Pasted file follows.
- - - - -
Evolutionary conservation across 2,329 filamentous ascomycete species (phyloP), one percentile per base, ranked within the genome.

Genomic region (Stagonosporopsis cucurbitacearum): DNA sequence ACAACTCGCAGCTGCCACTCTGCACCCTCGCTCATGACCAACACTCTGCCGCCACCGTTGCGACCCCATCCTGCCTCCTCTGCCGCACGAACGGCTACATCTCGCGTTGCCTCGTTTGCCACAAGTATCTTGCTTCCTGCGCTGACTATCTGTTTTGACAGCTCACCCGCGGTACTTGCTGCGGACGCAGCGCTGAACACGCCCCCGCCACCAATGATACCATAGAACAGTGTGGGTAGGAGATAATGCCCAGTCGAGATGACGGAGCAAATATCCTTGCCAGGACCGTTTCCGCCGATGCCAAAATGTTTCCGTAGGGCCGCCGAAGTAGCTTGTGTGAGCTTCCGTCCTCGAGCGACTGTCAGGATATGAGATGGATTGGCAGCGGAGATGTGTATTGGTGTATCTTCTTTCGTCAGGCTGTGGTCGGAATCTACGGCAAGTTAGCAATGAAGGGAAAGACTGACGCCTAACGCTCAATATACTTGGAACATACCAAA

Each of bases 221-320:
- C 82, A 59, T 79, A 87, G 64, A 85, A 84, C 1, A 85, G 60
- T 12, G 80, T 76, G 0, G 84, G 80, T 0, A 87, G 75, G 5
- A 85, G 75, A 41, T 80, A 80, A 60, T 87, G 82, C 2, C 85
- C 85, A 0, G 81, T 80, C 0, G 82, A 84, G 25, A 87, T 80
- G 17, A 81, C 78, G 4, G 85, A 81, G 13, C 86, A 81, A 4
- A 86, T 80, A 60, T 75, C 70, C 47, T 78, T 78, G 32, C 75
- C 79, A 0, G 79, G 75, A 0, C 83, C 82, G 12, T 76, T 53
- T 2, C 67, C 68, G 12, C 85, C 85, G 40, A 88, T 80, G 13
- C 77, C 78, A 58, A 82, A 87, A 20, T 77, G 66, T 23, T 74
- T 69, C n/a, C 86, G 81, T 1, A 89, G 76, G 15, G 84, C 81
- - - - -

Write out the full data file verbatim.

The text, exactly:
Evolutionary conservation across 2,329 filamentous ascomycete species (phyloP), one percentile per base, ranked within the genome.

Genomic region (Stagonosporopsis cucurbitacearum): DNA sequence ACAACTCGCAGCTGCCACTCTGCACCCTCGCTCATGACCAACACTCTGCCGCCACCGTTGCGACCCCATCCTGCCTCCTCTGCCGCACGAACGGCTACATCTCGCGTTGCCTCGTTTGCCACAAGTATCTTGCTTCCTGCGCTGACTATCTGTTTTGACAGCTCACCCGCGGTACTTGCTGCGGACGCAGCGCTGAACACGCCCCCGCCACCAATGATACCATAGAACAGTGTGGGTAGGAGATAATGCCCAGTCGAGATGACGGAGCAAATATCCTTGCCAGGACCGTTTCCGCCGATGCCAAAATGTTTCCGTAGGGCCGCCGAAGTAGCTTGTGTGAGCTTCCGTCCTCGAGCGACTGTCAGGATATGAGATGGATTGGCAGCGGAGATGTGTATTGGTGTATCTTCTTTCGTCAGGCTGTGGTCGGAATCTACGGCAAGTTAGCAATGAAGGGAAAGACTGACGCCTAACGCTCAATATACTTGGAACATACCAAA

Each of bases 221-320:
- C 82, A 59, T 79, A 87, G 64, A 85, A 84, C 1, A 85, G 60
- T 12, G 80, T 76, G 0, G 84, G 80, T 0, A 87, G 75, G 5
- A 85, G 75, A 41, T 80, A 80, A 60, T 87, G 82, C 2, C 85
- C 85, A 0, G 81, T 80, C 0, G 82, A 84, G 25, A 87, T 80
- G 17, A 81, C 78, G 4, G 85, A 81, G 13, C 86, A 81, A 4
- A 86, T 80, A 60, T 75, C 70, C 47, T 78, T 78, G 32, C 75
- C 79, A 0, G 79, G 75, A 0, C 83, C 82, G 12, T 76, T 53
- T 2, C 67, C 68, G 12, C 85, C 85, G 40, A 88, T 80, G 13
- C 77, C 78, A 58, A 82, A 87, A 20, T 77, G 66, T 23, T 74
- T 69, C n/a, C 86, G 81, T 1, A 89, G 76, G 15, G 84, C 81